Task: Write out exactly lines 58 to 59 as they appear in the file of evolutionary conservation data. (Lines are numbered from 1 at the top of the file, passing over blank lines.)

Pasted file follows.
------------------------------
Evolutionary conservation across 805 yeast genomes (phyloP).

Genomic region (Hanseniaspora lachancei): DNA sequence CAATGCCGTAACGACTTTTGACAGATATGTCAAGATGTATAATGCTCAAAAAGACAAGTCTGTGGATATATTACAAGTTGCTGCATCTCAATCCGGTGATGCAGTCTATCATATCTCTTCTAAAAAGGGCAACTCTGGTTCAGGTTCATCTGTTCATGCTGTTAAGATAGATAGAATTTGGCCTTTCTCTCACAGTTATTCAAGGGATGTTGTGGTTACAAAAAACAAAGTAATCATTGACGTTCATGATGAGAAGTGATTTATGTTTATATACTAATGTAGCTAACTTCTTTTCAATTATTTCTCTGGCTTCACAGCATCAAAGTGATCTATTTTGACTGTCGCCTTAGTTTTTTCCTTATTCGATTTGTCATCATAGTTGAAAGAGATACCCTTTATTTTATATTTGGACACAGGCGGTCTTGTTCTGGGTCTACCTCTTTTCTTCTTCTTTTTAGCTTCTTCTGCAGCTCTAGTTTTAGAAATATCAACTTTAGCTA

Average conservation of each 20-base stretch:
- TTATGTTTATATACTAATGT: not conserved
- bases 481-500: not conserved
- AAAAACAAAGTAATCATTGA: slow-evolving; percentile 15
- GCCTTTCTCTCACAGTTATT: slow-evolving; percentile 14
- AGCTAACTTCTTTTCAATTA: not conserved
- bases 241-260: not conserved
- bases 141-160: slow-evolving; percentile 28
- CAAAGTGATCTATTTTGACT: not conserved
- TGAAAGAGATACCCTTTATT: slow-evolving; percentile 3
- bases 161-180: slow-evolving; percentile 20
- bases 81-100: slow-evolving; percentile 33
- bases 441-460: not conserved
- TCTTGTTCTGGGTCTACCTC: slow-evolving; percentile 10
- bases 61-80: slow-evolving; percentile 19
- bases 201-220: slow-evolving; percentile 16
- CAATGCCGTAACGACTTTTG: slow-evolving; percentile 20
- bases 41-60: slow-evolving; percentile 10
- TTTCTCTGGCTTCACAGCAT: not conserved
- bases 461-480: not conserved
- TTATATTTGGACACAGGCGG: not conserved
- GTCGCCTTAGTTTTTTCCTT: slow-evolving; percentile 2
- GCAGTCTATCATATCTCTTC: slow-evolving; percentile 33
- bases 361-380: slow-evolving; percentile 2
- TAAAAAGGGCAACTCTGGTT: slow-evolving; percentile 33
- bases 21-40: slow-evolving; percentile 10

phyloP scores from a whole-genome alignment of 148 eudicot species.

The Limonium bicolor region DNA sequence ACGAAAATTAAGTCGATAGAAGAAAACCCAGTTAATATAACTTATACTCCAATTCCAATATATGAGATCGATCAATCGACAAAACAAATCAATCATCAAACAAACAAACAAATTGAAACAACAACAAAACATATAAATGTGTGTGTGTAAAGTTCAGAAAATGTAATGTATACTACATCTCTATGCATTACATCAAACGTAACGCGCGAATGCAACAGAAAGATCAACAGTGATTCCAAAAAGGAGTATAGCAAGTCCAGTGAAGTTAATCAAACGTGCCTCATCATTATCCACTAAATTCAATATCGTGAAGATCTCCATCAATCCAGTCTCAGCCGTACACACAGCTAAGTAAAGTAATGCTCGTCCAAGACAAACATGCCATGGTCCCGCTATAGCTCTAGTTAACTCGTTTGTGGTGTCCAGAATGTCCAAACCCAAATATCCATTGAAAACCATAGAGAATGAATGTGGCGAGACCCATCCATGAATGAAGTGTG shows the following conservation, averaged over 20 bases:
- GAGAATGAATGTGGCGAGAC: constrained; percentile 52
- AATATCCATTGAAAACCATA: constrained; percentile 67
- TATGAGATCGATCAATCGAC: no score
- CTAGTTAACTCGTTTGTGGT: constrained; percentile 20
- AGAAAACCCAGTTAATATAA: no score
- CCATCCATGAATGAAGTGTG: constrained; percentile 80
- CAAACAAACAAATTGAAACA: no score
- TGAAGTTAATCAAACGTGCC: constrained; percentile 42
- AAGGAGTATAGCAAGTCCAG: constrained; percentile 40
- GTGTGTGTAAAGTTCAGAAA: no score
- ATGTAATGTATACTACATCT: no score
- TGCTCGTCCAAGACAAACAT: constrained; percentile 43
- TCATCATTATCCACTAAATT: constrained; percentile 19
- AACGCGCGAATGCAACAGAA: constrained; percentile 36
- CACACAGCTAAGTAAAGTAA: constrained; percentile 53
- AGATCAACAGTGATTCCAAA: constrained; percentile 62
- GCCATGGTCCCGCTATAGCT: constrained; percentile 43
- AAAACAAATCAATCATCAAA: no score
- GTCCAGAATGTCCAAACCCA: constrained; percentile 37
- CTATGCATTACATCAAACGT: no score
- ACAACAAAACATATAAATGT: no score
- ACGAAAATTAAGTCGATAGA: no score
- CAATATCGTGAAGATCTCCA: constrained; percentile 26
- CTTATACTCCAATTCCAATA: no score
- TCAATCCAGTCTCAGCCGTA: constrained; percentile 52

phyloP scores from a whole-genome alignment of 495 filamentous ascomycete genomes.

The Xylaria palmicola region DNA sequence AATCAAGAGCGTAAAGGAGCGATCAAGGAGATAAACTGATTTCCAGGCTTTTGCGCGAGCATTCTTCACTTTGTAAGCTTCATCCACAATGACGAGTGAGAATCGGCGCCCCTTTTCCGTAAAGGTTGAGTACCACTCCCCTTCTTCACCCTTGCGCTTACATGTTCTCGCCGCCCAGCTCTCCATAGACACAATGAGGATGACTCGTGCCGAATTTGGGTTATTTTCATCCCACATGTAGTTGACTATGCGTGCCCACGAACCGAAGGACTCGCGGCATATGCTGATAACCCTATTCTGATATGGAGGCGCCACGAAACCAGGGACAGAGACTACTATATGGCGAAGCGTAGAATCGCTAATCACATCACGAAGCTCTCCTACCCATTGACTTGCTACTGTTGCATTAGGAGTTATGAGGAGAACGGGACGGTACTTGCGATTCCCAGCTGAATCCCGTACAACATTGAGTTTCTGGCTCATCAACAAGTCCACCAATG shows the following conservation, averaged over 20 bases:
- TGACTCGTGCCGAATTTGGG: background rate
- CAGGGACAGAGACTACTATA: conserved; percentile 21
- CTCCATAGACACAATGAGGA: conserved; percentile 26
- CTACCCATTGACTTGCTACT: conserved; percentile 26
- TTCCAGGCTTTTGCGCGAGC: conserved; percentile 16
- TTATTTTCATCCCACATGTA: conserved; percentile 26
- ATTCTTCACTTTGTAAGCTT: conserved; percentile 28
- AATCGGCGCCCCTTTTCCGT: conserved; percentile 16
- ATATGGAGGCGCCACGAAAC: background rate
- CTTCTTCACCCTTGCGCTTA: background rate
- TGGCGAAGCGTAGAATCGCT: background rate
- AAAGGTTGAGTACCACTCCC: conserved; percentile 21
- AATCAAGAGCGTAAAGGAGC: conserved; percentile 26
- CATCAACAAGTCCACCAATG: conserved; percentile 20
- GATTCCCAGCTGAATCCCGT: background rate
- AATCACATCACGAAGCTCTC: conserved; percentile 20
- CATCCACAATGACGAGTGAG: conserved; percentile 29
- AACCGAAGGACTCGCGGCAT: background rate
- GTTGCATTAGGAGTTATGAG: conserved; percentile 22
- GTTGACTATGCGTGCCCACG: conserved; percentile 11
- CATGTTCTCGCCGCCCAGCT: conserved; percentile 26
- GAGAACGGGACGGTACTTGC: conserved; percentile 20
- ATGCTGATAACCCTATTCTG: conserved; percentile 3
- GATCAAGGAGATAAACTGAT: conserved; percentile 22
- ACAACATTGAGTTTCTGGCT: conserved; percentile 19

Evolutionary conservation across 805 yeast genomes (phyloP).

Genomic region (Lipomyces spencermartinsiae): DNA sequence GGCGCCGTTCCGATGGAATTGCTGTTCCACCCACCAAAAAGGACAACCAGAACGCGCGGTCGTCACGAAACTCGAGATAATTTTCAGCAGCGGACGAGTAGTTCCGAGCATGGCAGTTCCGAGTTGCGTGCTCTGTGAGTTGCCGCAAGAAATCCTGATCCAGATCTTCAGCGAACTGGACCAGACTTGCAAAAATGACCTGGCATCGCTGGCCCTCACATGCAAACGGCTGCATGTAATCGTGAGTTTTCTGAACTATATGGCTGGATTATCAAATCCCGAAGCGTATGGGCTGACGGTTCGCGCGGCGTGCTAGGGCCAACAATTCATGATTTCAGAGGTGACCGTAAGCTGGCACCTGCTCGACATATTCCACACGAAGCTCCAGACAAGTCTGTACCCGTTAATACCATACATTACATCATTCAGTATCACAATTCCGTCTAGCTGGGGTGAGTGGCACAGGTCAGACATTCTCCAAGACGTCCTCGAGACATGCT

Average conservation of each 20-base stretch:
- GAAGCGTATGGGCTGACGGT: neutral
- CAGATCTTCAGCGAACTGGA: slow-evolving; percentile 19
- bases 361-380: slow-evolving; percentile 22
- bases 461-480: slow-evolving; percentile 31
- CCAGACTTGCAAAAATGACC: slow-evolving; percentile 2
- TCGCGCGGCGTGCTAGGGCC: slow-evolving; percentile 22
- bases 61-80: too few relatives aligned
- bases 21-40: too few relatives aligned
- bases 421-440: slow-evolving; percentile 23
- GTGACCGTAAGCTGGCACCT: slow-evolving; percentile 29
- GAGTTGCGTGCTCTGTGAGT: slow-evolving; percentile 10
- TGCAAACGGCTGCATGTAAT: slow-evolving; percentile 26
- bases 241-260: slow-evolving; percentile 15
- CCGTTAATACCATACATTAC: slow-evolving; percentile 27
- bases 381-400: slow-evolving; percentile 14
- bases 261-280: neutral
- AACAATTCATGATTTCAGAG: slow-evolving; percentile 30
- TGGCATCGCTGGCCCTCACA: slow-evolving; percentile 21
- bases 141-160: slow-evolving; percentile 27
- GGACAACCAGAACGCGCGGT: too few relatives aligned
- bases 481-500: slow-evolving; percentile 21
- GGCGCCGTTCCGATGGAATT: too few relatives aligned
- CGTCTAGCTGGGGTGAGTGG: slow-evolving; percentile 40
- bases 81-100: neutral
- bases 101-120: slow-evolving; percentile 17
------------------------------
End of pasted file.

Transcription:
- TGACTCGTGCCGAATTTGGG: background rate
- CAGGGACAGAGACTACTATA: conserved; percentile 21